New Aquaculture Initiatives Launch by Fed Govt - LivestockTrend


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Tuesday 1 December 2020

New Aquaculture Initiatives Launch by Fed Govt

The Nigerian government has announced plans to establish six new “fish farming estates” around Lagos as a means of increasing fish production and promoting employment.

Salihu Abdullahi made this known while  addressing the meeting of the Catfish Farmers Association of

Nigeria (CAFAN) 

According to Salihu, Two estates have already been established in Buari and Kwali area councils. Ifeoma Okeke, Director of Fisheries in the Federal Capital Territory, he told the Catfish Farmers Association of Nigeria (CAFAN), that the estates provide a useful investment opportunity for the many government employees in the federal capital and a viable means of contributing to the production of fish to meet the huge local demand.

Similar estates have already been established by state governments in several parts of Nigeria, with the assurance of support from the federal government, to help produce fish, a major component of the Nigerian diet, for the rapidly-increasing population. Employment creation was also a major consideration. They were established in areas with good, naturally occurring water supply, and the local governments committed themselves to support the farmers with infrastructure and capital.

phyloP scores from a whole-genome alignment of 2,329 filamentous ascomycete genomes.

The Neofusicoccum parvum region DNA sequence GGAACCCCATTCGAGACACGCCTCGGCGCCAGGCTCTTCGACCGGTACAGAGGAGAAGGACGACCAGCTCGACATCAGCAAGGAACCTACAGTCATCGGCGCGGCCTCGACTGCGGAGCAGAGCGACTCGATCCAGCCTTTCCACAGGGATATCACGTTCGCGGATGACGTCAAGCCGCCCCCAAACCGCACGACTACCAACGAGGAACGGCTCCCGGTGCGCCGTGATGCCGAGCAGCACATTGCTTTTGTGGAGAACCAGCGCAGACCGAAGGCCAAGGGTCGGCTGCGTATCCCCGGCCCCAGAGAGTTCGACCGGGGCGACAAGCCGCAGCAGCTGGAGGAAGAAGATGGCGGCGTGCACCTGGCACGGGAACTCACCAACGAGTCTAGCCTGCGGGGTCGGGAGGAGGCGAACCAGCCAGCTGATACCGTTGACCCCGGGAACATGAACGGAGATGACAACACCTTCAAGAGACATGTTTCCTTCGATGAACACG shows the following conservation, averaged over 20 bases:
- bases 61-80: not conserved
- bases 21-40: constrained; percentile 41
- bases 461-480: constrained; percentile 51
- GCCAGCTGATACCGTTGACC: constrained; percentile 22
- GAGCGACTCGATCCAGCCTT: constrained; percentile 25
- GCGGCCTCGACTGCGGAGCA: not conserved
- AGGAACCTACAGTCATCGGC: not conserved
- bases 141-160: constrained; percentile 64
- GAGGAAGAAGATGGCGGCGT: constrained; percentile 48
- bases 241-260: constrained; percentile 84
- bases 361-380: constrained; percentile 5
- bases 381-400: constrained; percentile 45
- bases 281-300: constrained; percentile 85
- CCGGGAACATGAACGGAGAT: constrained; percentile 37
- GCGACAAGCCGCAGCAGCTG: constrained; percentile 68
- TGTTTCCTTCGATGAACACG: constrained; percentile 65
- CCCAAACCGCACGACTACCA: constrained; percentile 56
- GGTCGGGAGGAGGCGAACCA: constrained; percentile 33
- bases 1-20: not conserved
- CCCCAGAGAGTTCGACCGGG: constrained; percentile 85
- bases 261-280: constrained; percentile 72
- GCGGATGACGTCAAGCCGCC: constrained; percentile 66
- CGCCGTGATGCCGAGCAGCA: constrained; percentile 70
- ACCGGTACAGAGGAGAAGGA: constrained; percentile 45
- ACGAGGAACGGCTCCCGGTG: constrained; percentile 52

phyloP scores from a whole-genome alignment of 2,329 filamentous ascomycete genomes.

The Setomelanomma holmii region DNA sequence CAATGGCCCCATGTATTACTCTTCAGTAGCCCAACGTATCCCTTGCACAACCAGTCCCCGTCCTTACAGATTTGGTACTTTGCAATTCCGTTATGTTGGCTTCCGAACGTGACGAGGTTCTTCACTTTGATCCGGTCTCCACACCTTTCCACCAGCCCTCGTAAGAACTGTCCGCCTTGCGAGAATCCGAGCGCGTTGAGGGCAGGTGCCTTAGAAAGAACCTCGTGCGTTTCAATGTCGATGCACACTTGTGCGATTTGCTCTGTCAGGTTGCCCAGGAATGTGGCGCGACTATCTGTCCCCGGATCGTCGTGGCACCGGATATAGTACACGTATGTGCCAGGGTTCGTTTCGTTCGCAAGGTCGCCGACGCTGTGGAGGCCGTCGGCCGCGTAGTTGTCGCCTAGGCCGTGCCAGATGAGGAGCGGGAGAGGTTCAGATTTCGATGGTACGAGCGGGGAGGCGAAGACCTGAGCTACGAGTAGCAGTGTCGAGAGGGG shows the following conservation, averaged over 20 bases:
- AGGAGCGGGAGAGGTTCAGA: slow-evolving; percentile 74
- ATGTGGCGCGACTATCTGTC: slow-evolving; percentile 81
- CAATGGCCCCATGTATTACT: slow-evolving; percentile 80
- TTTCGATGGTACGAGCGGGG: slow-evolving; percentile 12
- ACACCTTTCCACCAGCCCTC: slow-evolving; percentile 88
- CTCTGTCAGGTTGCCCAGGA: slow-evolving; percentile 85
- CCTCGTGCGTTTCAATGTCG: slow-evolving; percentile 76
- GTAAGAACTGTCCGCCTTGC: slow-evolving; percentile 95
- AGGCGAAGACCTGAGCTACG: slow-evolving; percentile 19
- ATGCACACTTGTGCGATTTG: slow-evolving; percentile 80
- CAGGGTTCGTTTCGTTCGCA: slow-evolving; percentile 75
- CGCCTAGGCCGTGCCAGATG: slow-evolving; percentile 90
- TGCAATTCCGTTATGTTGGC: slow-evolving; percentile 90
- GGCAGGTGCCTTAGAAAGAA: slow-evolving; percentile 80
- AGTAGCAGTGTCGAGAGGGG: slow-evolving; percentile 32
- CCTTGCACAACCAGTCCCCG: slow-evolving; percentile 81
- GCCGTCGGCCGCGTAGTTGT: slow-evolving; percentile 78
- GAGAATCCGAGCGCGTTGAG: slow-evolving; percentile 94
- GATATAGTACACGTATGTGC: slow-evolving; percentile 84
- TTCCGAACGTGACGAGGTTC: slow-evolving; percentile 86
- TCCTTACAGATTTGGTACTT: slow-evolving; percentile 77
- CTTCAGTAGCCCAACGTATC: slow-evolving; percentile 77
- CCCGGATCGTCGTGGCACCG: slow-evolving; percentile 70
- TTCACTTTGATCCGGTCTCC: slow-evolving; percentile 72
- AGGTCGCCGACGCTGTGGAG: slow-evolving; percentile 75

"This support has not always been forthcoming, but fish farming activities at the Lagos State Government’s Ikorodu Fish Farm Estate received a major boost with the start of construction in August of a 1-kilometre drainage system to check the perennial flooding."

He added that the system will gather excess water and lead it from the farming areas to the canal and a water plant has also been constructed to supply the 194 plots.

The Lagos State Commissioner for Agriculture, Abisola Olusanya, said that “the plant will enable fish farmers to make substantial savings for occupants of the plots, which should result in a reduction of the cost of fish production”. She predicts an increase in the estate’s fish production from 10,000 to 16,000 tonnes per year.

Sunday Amodu, an aquaculture technician who works for several fish farmers on the estates, believes that the construction of the drainage and water plant is commendable, albeit long overdue.

“They will help solve the problem of flooding and erratic water supply. A reliable market, possibly an off-taker arrangement, will encourage the farmers. The high cost of electricity is another major problem that needs to be addressed,” he said.

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